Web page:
Review of The Color of Compromise by Jemar Tisby

As I write this review, the United States is still experiencing the aftershocks of the death of George Floyd at the hands of—or rather under the knee of—Derek Chauvin. Books about racism and antiracism are topping bestseller lists, and protests continue all over the country. Organizations and companies that normally do not comment on political events or racism are issuing formal statements of solidarity with the black community in America, including support for Black Lives Matter.

Any issue that is sufficiently complex and emotionally charged is bound to be at least somewhat controversial, and racism in America is no exception. As with so many other issues, the debate has become politically polarized. Within the Christian church, there is an additional dimension to the debate: Are the secular voices that are loudly calling for change promoting agendas that are consistent with the gospel? Or are they driven by Marxist or other anti-Christian goals? Does the church have a distinctively Christian perspective to bring to the issue of racism?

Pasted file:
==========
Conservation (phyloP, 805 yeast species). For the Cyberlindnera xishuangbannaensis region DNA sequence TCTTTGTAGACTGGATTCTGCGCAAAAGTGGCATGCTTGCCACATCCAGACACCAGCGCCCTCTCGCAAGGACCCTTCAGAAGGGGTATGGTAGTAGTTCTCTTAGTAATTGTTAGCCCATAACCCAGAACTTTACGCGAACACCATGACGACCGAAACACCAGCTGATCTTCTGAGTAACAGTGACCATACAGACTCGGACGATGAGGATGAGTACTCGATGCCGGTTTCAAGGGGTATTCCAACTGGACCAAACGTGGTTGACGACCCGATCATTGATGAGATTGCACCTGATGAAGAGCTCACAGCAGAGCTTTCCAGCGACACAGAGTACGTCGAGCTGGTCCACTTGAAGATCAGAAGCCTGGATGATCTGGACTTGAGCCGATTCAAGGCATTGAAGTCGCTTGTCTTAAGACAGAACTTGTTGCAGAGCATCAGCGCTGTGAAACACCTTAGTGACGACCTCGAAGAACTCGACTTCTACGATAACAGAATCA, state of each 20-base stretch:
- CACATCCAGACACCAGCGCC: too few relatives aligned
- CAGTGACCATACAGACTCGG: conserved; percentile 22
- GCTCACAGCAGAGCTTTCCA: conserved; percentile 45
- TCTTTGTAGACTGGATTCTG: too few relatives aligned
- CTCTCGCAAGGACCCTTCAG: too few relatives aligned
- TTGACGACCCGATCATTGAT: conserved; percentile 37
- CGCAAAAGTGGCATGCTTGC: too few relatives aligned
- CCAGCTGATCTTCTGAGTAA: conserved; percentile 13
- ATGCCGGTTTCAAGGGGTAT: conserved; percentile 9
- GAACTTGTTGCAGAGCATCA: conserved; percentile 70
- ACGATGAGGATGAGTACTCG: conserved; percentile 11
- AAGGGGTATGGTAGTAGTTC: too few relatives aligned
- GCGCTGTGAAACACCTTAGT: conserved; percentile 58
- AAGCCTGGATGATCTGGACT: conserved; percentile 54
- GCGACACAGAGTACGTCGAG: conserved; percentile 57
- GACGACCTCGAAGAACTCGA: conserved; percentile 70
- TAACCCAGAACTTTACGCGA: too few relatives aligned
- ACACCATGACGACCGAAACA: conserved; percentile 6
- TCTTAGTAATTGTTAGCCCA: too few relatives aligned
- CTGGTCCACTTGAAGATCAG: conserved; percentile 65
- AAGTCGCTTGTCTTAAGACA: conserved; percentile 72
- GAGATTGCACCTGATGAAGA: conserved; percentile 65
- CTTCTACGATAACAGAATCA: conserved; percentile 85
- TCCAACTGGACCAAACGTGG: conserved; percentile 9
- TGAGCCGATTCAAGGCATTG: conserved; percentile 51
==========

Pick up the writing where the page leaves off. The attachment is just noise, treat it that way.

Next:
Jemar Tisby’s book The Color of Compromise, published in 2019, is a timely contribution to the conversation. Subtitled The Truth About the American Church’s Complicity in Racism, the book’s goal is to tell the history of racism in the American church, and to call the church to act immediately to end racism.

Progress is possible, but we must learn to discern the difference between complicit Christianity and courageous Christianity. Complicit Christianity forfeits its moral authority by devaluing the image of God in people of color. Like a ship that has a cracked hull and is taking on water, Christianity has run aground on the rocks of racism and threatens to capsize—it has lost its integrity. By contrast, courageous Christianity embraces racial and ethnic diversity. It stands against any person, policy, or practice that would dim the glory of God reflected in the life of human beings from every tribe and tongue. These words are a call to abandon complicit Christianity and move toward courageous Christianity.